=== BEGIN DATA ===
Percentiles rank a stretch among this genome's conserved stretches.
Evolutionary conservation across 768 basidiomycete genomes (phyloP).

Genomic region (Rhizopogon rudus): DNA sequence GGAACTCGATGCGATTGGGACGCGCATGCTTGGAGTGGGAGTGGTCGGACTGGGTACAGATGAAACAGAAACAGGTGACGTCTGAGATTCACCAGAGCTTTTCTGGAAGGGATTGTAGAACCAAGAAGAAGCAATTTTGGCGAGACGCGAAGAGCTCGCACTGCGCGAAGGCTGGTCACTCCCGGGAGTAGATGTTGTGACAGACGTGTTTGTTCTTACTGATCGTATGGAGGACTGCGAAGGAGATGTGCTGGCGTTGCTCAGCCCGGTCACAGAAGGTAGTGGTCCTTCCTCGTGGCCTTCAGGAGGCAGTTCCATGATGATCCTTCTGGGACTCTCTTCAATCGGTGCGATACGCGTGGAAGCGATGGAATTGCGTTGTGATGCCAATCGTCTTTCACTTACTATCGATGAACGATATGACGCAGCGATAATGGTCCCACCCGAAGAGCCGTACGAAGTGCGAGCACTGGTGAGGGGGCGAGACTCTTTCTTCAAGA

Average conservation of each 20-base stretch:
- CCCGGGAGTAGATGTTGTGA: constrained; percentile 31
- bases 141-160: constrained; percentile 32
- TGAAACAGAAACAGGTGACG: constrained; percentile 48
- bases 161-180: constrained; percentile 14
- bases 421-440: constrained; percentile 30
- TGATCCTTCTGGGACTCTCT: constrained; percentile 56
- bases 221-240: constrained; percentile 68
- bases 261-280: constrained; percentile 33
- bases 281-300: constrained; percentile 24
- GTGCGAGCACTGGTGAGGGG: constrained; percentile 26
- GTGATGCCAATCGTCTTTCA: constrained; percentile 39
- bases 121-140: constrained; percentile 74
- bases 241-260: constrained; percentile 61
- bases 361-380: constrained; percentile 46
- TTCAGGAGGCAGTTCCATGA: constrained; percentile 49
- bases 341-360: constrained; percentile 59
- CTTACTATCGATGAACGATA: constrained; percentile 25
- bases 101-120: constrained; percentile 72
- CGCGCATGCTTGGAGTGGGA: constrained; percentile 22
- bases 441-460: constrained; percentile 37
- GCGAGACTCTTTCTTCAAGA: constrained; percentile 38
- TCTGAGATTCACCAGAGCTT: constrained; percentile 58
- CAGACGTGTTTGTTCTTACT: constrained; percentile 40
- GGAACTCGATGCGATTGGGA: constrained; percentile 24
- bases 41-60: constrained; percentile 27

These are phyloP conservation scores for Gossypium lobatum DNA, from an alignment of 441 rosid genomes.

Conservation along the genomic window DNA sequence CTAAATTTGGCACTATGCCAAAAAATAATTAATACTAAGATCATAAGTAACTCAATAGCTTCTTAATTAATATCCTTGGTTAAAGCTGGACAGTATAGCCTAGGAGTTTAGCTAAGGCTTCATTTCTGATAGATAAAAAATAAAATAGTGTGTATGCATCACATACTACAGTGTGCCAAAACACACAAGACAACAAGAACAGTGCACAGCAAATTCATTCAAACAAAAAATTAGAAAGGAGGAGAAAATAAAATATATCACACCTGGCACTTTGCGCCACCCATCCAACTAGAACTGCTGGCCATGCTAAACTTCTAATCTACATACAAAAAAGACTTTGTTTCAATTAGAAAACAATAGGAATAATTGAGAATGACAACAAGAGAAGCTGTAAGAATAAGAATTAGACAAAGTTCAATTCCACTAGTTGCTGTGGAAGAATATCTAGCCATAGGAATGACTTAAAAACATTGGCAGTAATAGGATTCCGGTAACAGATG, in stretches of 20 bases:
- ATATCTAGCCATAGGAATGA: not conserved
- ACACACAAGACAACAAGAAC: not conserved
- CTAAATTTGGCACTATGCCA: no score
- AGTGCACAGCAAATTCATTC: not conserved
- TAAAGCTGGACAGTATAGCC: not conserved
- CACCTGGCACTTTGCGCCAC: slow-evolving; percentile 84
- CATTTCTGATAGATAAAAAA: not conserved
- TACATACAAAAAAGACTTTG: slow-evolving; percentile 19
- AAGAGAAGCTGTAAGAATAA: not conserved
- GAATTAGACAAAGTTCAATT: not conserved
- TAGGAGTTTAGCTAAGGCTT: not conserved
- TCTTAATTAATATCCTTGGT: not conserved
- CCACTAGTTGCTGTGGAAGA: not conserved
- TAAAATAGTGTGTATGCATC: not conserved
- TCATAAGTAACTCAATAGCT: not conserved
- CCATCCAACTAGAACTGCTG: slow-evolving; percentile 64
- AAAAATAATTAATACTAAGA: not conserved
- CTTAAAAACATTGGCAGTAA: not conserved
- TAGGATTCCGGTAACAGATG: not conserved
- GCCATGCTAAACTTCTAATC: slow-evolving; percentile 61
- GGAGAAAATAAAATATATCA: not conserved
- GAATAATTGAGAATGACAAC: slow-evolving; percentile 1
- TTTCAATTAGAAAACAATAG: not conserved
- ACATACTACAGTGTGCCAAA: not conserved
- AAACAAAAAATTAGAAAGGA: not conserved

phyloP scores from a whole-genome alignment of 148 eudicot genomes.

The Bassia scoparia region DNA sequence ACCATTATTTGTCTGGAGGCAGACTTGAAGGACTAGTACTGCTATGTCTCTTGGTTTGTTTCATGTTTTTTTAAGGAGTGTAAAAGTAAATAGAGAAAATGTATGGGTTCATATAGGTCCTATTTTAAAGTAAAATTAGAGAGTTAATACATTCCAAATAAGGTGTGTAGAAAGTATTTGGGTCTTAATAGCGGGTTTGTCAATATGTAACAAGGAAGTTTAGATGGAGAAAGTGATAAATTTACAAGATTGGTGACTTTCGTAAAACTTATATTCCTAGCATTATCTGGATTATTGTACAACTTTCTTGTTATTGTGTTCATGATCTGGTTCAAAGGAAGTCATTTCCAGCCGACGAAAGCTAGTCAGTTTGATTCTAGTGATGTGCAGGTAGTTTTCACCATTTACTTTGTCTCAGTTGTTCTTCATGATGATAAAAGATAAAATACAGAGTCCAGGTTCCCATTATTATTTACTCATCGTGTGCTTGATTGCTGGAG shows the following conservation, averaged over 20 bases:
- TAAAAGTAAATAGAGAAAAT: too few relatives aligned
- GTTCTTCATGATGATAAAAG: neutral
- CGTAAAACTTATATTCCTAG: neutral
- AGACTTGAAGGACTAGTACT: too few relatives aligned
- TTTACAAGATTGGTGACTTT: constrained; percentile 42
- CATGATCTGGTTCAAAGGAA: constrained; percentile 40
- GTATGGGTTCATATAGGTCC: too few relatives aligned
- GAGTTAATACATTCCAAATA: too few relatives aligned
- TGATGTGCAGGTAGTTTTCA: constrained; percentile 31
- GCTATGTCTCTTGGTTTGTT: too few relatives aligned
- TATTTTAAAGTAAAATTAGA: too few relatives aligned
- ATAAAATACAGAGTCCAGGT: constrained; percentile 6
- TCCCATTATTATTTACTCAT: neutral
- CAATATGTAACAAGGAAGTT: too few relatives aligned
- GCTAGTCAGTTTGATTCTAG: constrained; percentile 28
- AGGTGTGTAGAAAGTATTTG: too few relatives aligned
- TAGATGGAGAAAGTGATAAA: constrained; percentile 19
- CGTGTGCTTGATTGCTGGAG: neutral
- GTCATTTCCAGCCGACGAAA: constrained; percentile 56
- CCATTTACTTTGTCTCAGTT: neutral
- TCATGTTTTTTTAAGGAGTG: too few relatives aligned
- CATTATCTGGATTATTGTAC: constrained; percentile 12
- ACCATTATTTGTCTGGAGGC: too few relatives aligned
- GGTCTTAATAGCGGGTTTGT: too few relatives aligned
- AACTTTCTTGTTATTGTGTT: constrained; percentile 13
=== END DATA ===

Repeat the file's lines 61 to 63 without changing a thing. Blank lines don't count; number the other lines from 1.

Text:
- CGTAAAACTTATATTCCTAG: neutral
- AGACTTGAAGGACTAGTACT: too few relatives aligned
- TTTACAAGATTGGTGACTTT: constrained; percentile 42